Types Of Transplants
Some individuals who have experienced complications from diabetes that involve damage to their kidneys may need to have what is called a simultaneous pancreas and kidney transplant or a surgical procedure where the pancreatic tissues and a kidney are replaced at the same time. When a patient who needs a pancreas transplant progresses into end-stage renal disease, a pancreas after kidney transplant may be needed. In such cases, the transplantation of the kidney is performed before the pancreas because a living kidney donor is being used. Following the living donor kidney transplant, the patient waits until a donor transplant from a deceased individual to become available.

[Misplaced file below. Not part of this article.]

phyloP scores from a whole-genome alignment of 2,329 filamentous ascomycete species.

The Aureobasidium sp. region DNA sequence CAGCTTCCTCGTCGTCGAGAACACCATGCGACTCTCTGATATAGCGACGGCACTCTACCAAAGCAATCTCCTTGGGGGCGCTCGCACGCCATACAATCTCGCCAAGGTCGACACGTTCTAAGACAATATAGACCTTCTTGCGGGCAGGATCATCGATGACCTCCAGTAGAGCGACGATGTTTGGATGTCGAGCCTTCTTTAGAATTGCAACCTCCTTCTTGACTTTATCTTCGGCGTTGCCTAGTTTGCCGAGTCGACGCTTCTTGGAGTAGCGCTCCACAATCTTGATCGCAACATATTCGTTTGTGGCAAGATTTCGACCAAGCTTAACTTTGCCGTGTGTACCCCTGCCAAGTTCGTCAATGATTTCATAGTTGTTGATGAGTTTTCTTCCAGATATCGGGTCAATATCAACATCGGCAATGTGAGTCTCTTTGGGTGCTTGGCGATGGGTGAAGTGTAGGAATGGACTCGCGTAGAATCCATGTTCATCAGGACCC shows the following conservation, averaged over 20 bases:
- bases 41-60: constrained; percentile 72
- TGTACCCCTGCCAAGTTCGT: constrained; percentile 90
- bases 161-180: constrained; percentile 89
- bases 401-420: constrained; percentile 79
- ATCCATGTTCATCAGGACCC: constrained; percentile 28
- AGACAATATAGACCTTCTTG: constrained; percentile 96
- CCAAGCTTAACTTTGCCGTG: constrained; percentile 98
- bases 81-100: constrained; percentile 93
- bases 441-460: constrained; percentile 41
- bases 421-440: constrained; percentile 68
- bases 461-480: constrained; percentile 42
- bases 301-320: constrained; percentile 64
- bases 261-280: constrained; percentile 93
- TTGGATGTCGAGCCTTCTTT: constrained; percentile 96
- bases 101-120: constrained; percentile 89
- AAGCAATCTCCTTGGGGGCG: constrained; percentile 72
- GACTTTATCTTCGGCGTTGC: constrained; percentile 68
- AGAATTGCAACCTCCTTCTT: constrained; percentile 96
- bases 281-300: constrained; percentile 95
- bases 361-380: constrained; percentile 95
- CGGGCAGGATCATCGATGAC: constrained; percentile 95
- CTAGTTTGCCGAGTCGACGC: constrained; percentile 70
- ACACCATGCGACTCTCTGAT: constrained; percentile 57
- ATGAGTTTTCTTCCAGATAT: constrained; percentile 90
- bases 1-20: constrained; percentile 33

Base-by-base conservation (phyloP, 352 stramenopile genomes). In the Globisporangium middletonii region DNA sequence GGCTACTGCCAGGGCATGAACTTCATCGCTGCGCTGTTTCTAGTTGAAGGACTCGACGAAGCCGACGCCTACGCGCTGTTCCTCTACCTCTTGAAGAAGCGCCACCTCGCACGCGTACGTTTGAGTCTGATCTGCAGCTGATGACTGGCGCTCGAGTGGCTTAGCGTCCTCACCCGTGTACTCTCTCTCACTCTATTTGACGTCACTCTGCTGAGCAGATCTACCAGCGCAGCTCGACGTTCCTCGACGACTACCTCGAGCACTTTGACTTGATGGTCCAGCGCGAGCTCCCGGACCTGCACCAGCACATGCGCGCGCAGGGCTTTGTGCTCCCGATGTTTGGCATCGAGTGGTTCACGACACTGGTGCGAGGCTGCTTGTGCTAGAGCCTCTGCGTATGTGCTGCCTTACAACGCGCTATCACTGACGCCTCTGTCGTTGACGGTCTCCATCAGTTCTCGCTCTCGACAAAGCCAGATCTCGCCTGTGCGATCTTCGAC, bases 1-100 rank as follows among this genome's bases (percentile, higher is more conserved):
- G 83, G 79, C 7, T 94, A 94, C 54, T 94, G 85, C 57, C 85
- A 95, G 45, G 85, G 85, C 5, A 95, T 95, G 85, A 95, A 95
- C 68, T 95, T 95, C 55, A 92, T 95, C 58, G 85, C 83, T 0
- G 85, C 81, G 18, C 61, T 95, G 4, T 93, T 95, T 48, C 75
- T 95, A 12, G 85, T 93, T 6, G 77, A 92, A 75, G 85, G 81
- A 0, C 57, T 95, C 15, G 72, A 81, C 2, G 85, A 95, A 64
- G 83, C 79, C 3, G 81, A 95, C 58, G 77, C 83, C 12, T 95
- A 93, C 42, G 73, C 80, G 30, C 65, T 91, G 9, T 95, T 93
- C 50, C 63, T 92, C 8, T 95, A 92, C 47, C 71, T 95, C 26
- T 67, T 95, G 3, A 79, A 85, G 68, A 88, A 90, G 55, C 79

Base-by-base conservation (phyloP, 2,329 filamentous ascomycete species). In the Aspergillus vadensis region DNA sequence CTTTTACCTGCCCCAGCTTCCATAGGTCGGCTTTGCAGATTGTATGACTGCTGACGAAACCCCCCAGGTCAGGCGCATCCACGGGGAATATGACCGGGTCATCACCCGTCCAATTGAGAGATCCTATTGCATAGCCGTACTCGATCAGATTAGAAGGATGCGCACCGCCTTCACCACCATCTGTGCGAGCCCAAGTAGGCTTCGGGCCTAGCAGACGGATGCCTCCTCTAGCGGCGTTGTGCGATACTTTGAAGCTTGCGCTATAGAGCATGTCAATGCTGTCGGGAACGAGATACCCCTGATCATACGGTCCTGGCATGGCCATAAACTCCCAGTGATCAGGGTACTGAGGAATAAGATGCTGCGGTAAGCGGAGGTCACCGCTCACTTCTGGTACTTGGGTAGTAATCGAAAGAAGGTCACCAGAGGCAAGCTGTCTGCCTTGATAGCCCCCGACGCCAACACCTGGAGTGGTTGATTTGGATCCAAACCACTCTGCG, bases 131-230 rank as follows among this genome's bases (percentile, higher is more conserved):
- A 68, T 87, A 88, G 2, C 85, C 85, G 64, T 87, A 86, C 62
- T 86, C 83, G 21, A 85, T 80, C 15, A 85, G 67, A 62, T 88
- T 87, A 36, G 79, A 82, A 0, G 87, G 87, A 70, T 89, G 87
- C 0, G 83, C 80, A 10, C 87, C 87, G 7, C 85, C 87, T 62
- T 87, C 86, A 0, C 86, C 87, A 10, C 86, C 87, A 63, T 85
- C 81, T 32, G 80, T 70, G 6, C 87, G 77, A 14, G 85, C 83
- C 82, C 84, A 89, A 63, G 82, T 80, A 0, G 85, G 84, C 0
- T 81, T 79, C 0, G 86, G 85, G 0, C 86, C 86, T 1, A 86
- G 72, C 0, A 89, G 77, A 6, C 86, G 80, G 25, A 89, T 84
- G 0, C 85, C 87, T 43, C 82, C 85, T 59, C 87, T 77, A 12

The factors that determine what type of pancreatic transplant a patient will need depends on their health and the amount of time they can afford to wait for donor organs to become available. On average, a patient who undergoes a simultaneous kidney and pancreas transplant has a waiting time of one to two years. An individual who needs to have a pancreas transplant alone may have a wait time that exceeds two years. An average wait time of over two years is also typical in patients who undergo a pancreas after kidney transplant.